Excited delirium was listed as a cause of death eight times between 2004 to 2012, Kobayashi said after searching his case files. But when Christopher Happy took over as medical examiner in 2013, he instructed others in the office not to use the term because he didn’t like it, Kobayashi said.

Happy, who resigned in 2019, did not respond to a request for comment.

“So we haven’t used it in like 10 years,” Kobayashi said. “But we’ve had similar cases, where people died during the restraint, but we didn’t use this particular term in the cause of death.”

While the term isn’t often listed as a cause of death, the medical examiners may still use the term in an autopsy report, Kobayashi said.

“I usually don’t determine there was excited delirium,” he said. “It’s very complicated. Usually there are many, many factors in the death.”

Those factors include methamphetamines, large body size, heart problems, and increased heart rate from a scuffle with police, Kobayashi said. “This combination can cause all the disturbance within the body and that can cause death.”

Lawsuits have linked the term and myriad effects to police encounters where Tasers are deployed.

Sheldon Haleck, a former Hawaii Air National Guardsman, died in 2015 after Honolulu police officers used their Tasers on him, in line with HPD policy.

Happy, then medical examiner, determined the cause of death was multiple metabolic and cardiac complications due to “physical altercation with police in (an) individual acutely intoxicated with methamphetamine,” he wrote in the autopsy report.

“Acute delirium, agitation, and psychosis following drug use, especially stimulant drug use, has been described in the medical and forensic pathology literature as ‘Excited Delirium Syndrome,'” Happy wrote. “Mr. Haleck displayed many of the signs and symptoms described in this syndrome. However, there are currently no well established diagnostic criteria for this syndrome.”

Friends and family gather for Sheldon Paul Haleck's  memorial 1 year service at Maunalua Bay. 19 march 2016.
A civil rights lawsuit against three HPD officers involved in the death of Sheldon Haleck was unsuccessful. (Cory Lum/Civil Beat/2016)

Haleck’s uncle filed a civil rights lawsuit in 2015 against the three police officers involved. When it went to trial, the city’s attorneys argued that the Taser deployment didn’t kill Haleck but that excited delirium was the cause.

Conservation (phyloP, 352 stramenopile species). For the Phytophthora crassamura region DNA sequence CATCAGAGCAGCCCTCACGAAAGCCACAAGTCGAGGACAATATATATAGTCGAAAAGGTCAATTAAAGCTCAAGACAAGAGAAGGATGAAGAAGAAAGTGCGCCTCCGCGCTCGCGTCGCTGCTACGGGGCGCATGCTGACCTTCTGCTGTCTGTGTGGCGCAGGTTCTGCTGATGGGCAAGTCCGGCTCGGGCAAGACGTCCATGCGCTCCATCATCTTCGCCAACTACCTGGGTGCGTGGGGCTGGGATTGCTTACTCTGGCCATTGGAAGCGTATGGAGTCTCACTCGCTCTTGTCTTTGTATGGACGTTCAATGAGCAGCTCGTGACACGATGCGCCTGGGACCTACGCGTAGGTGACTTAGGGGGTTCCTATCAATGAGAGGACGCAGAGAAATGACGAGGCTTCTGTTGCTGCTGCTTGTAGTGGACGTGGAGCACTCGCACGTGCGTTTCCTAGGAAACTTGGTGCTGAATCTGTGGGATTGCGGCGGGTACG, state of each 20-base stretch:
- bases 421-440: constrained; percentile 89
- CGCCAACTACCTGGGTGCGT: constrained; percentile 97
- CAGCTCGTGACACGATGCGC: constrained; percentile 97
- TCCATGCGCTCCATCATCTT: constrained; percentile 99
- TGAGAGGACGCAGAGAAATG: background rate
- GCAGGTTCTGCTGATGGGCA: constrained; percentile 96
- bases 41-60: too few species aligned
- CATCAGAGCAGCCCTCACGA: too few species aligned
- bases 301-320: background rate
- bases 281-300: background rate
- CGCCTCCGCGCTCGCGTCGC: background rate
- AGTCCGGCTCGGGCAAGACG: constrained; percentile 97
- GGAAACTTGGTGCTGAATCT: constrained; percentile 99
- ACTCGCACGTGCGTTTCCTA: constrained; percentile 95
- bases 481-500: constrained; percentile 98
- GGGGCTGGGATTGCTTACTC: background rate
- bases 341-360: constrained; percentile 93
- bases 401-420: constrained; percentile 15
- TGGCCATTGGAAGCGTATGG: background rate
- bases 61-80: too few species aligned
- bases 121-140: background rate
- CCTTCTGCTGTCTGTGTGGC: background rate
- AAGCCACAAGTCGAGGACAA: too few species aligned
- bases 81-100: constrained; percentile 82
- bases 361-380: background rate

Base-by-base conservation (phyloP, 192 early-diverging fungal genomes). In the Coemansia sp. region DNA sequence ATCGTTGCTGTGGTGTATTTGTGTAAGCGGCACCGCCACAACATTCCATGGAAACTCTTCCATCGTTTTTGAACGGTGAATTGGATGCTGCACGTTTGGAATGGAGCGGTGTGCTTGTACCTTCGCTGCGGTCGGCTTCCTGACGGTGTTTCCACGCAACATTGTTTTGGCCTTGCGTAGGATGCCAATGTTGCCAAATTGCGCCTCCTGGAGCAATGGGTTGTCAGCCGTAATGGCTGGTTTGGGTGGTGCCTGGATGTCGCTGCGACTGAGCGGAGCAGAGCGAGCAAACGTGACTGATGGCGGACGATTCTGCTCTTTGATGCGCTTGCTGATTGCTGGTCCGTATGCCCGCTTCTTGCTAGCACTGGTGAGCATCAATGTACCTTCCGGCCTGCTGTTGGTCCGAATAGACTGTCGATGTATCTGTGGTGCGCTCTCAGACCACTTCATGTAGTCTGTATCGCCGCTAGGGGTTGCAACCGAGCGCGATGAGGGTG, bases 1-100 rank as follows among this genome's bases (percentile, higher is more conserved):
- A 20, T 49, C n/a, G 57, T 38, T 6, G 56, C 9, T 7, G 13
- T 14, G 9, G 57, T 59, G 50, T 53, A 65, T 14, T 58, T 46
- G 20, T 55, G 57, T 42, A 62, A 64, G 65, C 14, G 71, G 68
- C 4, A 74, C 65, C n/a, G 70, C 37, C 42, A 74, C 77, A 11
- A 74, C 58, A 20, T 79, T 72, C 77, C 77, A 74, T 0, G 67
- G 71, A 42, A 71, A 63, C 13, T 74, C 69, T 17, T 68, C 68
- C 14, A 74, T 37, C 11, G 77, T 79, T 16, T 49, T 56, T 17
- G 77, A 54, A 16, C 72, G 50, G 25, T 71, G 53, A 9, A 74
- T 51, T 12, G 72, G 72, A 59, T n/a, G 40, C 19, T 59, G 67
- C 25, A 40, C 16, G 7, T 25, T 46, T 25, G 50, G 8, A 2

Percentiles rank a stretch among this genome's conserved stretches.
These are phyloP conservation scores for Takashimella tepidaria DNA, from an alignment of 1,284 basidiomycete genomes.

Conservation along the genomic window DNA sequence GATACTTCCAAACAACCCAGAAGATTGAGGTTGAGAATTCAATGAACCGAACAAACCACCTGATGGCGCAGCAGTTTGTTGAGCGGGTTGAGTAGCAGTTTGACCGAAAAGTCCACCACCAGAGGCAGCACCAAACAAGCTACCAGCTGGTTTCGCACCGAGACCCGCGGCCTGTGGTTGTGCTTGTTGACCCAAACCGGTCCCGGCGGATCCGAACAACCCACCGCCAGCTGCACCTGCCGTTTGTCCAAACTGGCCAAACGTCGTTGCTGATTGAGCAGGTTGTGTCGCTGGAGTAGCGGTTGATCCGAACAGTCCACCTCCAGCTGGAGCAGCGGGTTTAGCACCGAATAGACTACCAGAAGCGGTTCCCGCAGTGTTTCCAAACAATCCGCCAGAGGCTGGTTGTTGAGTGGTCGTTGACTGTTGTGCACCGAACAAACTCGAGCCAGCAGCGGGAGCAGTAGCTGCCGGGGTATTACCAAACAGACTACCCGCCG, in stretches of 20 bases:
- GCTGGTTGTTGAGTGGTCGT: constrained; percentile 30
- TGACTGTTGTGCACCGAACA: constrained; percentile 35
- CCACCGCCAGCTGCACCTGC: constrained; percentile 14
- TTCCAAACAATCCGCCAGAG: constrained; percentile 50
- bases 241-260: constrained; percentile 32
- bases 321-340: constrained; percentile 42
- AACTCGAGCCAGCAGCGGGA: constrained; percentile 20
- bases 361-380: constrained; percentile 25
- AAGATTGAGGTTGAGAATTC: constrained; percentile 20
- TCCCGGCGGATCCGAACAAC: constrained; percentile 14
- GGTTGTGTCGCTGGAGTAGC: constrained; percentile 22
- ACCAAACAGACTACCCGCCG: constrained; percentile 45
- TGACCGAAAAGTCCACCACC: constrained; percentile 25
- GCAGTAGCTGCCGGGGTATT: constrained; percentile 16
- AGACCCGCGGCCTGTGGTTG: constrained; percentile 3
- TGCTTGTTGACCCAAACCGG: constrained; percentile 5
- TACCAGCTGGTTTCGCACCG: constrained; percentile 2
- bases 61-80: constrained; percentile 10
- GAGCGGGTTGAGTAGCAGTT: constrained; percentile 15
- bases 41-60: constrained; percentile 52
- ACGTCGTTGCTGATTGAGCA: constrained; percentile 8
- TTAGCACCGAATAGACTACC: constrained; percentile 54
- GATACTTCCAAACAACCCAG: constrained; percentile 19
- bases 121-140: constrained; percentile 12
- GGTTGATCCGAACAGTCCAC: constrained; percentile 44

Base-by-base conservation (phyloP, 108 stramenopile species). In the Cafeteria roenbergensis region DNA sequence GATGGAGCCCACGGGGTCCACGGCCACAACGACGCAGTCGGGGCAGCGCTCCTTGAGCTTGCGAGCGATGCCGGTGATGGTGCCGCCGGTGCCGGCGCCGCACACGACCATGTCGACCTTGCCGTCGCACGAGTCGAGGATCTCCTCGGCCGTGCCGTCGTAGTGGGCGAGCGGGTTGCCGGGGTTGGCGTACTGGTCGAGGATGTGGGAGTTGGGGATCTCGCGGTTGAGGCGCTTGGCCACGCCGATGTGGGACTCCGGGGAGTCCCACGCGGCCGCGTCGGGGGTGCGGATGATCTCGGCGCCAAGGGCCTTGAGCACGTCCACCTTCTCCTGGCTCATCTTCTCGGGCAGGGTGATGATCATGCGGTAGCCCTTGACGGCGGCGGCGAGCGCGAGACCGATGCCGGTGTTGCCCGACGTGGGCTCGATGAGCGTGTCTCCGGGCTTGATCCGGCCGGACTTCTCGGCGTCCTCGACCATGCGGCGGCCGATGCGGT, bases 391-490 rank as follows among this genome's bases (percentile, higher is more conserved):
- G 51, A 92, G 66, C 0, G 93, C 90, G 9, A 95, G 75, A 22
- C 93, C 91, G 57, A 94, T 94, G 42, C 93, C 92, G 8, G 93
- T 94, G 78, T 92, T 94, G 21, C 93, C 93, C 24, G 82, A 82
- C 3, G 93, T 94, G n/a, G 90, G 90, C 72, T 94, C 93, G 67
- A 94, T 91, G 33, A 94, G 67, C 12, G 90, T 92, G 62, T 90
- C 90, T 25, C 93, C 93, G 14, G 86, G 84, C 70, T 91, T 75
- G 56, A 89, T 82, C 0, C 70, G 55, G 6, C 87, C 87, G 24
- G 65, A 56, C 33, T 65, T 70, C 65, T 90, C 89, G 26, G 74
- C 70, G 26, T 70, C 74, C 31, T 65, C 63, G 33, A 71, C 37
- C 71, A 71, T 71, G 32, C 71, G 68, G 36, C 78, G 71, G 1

The city hired expert witnesses who had ties to the company that makes Tasers, Axon Enterprises, Inc. Two of the witnesses, Stacey Hail, an emergency physician from Texas, and Mark Kroll, a director for Axon, had co-written a study that downplayed the role that Conducted Energy Weapons had on increased levels of serotonin in people who had been tased.

Another witness was John G. Peters, a certified Taser instructor and president of the Institute for the Prevention of In-Custody Deaths, who participated in scientific studies on excited delirium.

A jury determined that the officers who engaged Haleck did not use excessive force when they tried to arrest him.

Similar issues were adjudicated following the death in 2002 of Richard Gregory on Lahaina as he was being subdued by Maui County police officers.

In that instance the 9th U.S. Circuit Court of Appeals also found police had not used excessive force, while his estate argued the officers should have recognized symptoms of excited delirium and modified their restraint accordingly because of the high risk of fatality. The case is now a frequent footnote in legal studies of excited delirium and use of force.

The Honolulu Police Department’s policy on Tasers currently still references the term excited delirium in a way that points to its indeterminate meaning.

“Individuals suspected of being under the influence of drugs/alcohol or exhibiting symptoms of excited delirium (e.g. nudity, profuse sweating, and irrational behavior) may be more susceptible to collateral problems and should be closely monitored” after being tased and until they receive medical attention, the policy states.

Officers also have latitude as to whether they should deliver the initial shock.